Expression of markers associated with a primitive migratory neural crest phenotype in Mel270 and Omm2.5 holoclones, paraclones, and MS. The expression of SOX10, SNAI2, Notch1 and PAX3 mRNA was determined by RT-PCR using RNA isolated from Mel270 and Omm2.5 holoclones, paraclones, or MS. Lanes: M, marker; 1, Mel270 holoclone; 2, Mel270 MS passage two; 3, Mel270 MS passage three; 4, Omm2.5 holoclone; 5, Omm2.5 MS passage three; 6, −RT sample; 7, −cDNA; 8, Omm2.5 holoclone; 9, Omm2.5 paraclone; 10, Mel270 holoclone; and 11, Mel270 paraclone.
Figure 5.
 
Antigenic heterogeneity of Mel270 and Omm2.5 holoclones and paraclones. The expression of Pax3, Sox10, Slug, and Notch1 was determined by immunofluorescence after the growth of clones in adherent culture. Slug and Notch1 were not detected in Mel270 paraclones. Cell nuclei were stained with DAPI (blue; left panels for each cell line); positive Pax3 and Sox10 immunofluorescence was detected with Alexa Fluor 488 (green; right panels for each cell line). Positive Slug and Notch1 immunofluorescence was detected with Alexa Fluor 555 (red; right panels for each cell line).
Figure 5.
 
Antigenic heterogeneity of Mel270 and Omm2.5 holoclones and paraclones. The expression of Pax3, Sox10, Slug, and Notch1 was determined by immunofluorescence after the growth of clones in adherent culture. Slug and Notch1 were not detected in Mel270 paraclones. Cell nuclei were stained with DAPI (blue; left panels for each cell line); positive Pax3 and Sox10 immunofluorescence was detected with Alexa Fluor 488 (green; right panels for each cell line). Positive Slug and Notch1 immunofluorescence was detected with Alexa Fluor 555 (red; right panels for each cell line).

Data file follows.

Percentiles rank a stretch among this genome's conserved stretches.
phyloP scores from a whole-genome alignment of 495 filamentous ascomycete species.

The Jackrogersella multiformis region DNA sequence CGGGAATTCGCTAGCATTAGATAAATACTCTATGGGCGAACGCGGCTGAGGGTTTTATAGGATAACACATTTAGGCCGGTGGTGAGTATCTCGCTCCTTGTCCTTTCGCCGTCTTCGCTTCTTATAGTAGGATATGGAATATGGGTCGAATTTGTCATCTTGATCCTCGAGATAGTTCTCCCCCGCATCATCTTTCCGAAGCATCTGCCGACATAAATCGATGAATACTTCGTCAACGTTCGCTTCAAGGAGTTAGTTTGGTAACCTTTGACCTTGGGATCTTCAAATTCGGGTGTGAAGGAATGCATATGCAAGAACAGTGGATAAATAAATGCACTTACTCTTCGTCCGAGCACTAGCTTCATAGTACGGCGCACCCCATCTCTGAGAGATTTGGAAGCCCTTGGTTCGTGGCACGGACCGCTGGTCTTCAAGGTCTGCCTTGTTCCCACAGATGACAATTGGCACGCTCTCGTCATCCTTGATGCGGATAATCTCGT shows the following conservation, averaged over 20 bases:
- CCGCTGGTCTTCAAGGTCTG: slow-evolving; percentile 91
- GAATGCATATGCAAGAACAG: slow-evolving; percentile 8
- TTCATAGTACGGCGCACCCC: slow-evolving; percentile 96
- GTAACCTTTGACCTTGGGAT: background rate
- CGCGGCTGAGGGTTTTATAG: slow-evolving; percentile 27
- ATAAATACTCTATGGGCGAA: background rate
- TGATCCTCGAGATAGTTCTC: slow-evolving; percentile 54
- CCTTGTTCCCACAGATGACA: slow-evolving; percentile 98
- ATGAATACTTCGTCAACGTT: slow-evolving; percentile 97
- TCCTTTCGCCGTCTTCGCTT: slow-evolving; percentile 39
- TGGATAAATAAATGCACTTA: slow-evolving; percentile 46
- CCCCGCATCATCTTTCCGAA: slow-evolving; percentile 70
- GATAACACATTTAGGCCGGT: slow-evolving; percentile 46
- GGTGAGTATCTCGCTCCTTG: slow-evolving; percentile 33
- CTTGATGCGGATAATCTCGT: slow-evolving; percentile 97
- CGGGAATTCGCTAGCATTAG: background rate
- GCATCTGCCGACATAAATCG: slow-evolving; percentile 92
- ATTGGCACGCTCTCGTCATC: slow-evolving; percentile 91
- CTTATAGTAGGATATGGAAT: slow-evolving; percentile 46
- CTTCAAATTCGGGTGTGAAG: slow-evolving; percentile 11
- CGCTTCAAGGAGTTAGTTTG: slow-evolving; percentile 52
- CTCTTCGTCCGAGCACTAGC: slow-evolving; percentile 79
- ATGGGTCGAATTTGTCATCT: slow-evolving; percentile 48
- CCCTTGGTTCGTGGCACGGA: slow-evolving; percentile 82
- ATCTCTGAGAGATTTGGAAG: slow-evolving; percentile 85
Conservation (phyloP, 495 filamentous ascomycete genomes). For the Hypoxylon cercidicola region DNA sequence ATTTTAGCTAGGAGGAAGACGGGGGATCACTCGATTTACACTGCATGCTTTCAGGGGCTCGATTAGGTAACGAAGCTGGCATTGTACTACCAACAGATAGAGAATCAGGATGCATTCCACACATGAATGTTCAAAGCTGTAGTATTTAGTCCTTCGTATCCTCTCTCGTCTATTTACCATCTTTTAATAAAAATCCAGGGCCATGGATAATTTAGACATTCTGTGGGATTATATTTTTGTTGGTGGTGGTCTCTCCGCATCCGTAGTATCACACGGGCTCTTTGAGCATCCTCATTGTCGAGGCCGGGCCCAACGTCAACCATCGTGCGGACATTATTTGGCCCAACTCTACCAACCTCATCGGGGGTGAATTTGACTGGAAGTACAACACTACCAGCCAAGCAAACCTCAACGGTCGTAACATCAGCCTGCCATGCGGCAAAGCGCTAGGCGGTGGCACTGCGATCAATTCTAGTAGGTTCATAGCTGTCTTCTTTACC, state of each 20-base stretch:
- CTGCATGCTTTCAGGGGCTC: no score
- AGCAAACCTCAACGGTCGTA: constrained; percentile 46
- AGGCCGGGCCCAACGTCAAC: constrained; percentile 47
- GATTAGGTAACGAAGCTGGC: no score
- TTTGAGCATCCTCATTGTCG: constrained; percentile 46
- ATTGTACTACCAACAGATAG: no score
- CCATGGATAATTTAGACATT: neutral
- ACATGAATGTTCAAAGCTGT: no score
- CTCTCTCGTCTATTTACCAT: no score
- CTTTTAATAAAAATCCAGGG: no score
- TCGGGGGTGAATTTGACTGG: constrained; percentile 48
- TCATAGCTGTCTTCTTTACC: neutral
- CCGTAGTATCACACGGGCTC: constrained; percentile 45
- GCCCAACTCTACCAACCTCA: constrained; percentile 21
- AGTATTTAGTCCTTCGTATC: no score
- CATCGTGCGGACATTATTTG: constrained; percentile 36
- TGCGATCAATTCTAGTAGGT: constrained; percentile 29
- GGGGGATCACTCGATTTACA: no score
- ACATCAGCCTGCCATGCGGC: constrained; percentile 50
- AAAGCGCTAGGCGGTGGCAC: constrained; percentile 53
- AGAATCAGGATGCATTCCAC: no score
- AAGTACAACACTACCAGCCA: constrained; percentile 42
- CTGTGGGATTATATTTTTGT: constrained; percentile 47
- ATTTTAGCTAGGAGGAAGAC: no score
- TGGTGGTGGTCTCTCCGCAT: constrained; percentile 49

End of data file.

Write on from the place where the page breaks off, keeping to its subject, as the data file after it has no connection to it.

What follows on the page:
Table 1.
 
RT-PCR Primers and Conditions
Table 1.
 
RT-PCR Primers and Conditions
Primers RT-PCR Conditions
SOX10 Forward 5′-AAGGTCAAGAAGGAGCAGCA-3′ 32 cycles of 94°C, 30-second denaturation; 56°C, 30-second annealing; and 72°C, 30-second extension
SOX10 Reverse 5′-ACTTTCGTTCAGCAGCCTC-3′
SNAI2 Forward 5′-CTTTTTCTTGCCCTCACTGC-3′
SNAI2 Reverse 5′-AGCAGCCAGATTCCTCATGT-3′
PAX3 Forward 5′-TGTTTTTATCAACGGCAGG-3′ 40 cycles of 94°C, 30-second denaturation; 56°C, 30-second annealing; and 72°C, 30-second extension
PAX3 Reverse 5′-CCGCGTCCTTGAGTAATTT-3′
NOTCH1 Forward 5′-AGAGAGCTCCTGCTTCAACG-3′
NOTCH1 Reverse 5′-CACACCAGTGCACAAGGTTC-3′
GAPDH Forward 5′-GAGTCAACGGATTTGGTCGT-3′ 32 cycles of 94°C, 30-second denaturation; 52°C, 30-second annealing; and 72°C, 30-second extension
GAPDH Reverse 5′-GACAAGCTTCCCGTTCTCAG-3′
Table 2.
 
Phenotypic Analysis of the Frequency of Clone Types Formed after Treatment of Mel270 and Omm2.5 Cells with Medium Alone or an IC50 Dose of Cisplatin
Table 2.
 
Phenotypic Analysis of the Frequency of Clone Types Formed after Treatment of Mel270 and Omm2.5 Cells with Medium Alone or an IC50 Dose of Cisplatin
Total Colonies Formed (%)
Mel270 Omm2.5
Control Cisplatin (IC50 0.3 μg/mL) Control Cisplatin (IC50 0.5 μg/mL)
Holoclone 33.3 ± 5.3 44.5 ± 3.9* 28.6 ± 2.8 56.7 ± 9.4*
Meroclone 40.3 ± 5.5 31.9 ± 7.5 27.7 ± 1.2 12.7 ± 3.8*
Paraclone 26.3 ± 7.1 23.6 ± 3.7 43.7 ± 2.7 30.6 ± 5.6*